The Spanish government has unveiled an austerity budget of spending cuts, tax rises and structural reforms as the country struggles to overcome its economic crisis.
The measures include a freeze in public-sector pay for the third consecutive year and a 12% average cut in ministerial spending.
The only areas of spending to increase in 2013 will be pensions, student scholarships and interest payments, the BBC reports.
Expectations are growing that Spain will seek a financial bailout from its eurozone partners.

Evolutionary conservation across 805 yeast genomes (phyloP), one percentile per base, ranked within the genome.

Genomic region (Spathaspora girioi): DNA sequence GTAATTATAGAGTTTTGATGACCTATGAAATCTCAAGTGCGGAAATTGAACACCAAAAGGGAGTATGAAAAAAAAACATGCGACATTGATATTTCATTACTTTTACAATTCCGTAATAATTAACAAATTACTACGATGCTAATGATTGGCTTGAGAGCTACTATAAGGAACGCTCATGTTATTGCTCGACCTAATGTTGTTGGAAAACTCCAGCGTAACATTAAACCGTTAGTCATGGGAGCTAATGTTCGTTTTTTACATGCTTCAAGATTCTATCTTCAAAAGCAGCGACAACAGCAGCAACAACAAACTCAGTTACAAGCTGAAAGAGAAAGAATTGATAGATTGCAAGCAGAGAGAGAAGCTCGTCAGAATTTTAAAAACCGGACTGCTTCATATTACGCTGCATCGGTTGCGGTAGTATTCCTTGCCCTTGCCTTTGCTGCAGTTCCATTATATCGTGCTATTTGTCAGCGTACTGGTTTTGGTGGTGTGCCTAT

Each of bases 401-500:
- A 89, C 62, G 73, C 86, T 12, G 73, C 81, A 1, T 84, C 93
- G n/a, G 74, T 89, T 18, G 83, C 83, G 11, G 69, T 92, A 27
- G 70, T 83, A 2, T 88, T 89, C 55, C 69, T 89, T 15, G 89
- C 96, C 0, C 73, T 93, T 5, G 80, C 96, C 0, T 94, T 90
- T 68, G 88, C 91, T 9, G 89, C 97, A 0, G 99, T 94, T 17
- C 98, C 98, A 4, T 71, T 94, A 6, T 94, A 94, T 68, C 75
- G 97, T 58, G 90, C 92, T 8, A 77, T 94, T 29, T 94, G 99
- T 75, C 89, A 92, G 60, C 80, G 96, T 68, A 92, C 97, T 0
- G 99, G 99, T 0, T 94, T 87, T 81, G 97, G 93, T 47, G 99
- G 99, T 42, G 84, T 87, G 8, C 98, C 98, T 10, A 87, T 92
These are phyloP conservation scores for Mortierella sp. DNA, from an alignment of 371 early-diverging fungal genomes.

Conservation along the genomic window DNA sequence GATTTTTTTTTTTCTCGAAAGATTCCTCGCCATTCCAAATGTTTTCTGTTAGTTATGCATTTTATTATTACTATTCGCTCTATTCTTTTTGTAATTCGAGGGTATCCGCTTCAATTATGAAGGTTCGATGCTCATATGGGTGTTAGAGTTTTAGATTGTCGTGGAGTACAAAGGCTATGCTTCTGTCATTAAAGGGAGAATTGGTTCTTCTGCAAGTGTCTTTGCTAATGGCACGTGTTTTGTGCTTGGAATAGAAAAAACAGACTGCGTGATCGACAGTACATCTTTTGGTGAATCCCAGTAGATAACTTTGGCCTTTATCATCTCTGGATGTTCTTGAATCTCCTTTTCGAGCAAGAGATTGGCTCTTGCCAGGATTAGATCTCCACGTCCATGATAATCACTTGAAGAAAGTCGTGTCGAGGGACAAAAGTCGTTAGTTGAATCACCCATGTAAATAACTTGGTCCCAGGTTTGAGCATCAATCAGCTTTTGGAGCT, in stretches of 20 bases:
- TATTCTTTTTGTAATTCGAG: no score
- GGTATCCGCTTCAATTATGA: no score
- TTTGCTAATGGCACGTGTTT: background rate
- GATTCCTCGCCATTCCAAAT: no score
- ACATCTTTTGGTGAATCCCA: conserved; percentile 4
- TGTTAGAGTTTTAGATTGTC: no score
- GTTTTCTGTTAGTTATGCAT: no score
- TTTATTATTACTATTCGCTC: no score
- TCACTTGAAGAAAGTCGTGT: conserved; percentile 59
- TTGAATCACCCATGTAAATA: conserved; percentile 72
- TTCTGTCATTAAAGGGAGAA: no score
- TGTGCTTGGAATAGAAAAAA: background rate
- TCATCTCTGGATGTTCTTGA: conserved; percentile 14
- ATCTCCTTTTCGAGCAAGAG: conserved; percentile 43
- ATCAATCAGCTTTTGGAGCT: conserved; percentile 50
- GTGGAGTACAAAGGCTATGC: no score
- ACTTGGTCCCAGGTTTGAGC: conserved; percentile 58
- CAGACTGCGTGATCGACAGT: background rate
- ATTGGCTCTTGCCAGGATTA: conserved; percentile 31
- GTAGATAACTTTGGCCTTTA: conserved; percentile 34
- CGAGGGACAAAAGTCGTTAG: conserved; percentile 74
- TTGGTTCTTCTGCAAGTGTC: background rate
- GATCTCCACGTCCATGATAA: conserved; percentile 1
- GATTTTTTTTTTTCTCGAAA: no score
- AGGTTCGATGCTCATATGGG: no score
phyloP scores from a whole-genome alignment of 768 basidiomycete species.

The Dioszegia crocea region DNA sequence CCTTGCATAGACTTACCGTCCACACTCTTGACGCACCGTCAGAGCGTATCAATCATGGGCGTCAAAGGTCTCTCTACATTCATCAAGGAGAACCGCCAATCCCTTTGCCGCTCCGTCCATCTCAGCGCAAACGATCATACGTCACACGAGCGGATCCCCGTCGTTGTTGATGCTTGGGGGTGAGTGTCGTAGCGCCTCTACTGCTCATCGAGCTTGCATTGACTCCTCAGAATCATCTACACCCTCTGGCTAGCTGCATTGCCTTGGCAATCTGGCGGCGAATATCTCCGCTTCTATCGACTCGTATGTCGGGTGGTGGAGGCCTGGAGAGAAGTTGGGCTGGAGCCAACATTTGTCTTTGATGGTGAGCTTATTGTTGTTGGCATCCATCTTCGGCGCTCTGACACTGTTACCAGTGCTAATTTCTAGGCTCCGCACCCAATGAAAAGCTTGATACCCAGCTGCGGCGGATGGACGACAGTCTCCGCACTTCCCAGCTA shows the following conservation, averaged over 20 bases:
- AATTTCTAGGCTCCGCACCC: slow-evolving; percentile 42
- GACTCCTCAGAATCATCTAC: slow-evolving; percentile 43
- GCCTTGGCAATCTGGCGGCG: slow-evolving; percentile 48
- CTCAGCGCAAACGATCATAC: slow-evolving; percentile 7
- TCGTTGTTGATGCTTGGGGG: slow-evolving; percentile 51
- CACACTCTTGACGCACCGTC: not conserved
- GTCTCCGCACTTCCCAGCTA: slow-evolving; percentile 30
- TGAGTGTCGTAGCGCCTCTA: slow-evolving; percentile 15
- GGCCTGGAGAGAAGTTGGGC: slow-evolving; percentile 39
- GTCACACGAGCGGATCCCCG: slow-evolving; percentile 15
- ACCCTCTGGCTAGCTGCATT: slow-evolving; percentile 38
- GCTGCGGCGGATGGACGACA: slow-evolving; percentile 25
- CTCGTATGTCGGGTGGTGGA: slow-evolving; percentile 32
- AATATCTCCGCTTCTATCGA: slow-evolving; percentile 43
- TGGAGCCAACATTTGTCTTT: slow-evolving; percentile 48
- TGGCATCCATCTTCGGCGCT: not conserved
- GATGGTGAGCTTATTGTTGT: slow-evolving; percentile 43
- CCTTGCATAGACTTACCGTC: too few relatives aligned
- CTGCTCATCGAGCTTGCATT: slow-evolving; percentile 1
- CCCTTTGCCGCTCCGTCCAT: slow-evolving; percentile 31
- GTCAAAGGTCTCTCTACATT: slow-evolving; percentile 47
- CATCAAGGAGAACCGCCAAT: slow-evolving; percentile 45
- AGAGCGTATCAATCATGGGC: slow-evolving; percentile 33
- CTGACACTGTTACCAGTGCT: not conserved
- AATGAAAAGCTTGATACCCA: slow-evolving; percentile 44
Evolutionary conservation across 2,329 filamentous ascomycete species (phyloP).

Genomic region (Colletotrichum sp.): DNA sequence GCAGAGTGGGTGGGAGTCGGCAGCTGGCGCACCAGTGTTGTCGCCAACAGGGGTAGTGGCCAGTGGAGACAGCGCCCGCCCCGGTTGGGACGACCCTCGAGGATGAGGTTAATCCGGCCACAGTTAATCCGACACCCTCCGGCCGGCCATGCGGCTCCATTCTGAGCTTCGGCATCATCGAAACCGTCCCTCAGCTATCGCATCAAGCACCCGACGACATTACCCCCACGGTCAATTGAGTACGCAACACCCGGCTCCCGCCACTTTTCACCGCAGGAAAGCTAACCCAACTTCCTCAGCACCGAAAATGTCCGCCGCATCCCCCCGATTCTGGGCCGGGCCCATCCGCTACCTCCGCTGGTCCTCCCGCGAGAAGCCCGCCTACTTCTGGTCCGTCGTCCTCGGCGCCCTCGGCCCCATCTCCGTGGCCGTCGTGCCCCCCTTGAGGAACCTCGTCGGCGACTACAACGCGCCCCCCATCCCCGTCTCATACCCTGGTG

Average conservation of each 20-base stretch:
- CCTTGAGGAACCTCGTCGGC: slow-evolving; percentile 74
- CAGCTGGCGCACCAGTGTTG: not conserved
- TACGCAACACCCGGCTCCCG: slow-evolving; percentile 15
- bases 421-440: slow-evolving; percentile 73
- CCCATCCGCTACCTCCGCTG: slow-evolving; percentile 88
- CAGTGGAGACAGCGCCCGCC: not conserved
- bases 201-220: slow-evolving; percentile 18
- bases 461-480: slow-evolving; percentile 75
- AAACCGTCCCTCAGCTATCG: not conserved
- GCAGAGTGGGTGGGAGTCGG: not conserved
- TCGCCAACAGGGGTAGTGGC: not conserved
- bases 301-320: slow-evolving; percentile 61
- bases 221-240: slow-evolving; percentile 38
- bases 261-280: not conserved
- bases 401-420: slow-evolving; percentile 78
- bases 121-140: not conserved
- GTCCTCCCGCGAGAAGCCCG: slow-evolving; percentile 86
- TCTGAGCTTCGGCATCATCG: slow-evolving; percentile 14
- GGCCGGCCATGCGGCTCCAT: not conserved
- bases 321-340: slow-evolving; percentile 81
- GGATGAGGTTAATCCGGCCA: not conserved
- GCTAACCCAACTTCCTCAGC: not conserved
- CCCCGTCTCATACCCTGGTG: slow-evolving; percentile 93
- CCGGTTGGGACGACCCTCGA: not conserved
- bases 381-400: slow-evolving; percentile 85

The new programme of savings, tax rises and structural reforms will be overseen by an new budget authority.
Deputy Prime Minister Soraya Saenz de Santamaria called it "a crisis budget designed to exit the crisis".
Last week, Spain's second biggest bank, BBVA, estimated that up to another €60 billion will be needed to bail out the banking sector. About €20 billion has already been allocated to troubled banks.
Spain, the eurozone's fourth largest economy, fell back into recession in the last quarter of 2011, the second recession since the bursting of the country's property bubble.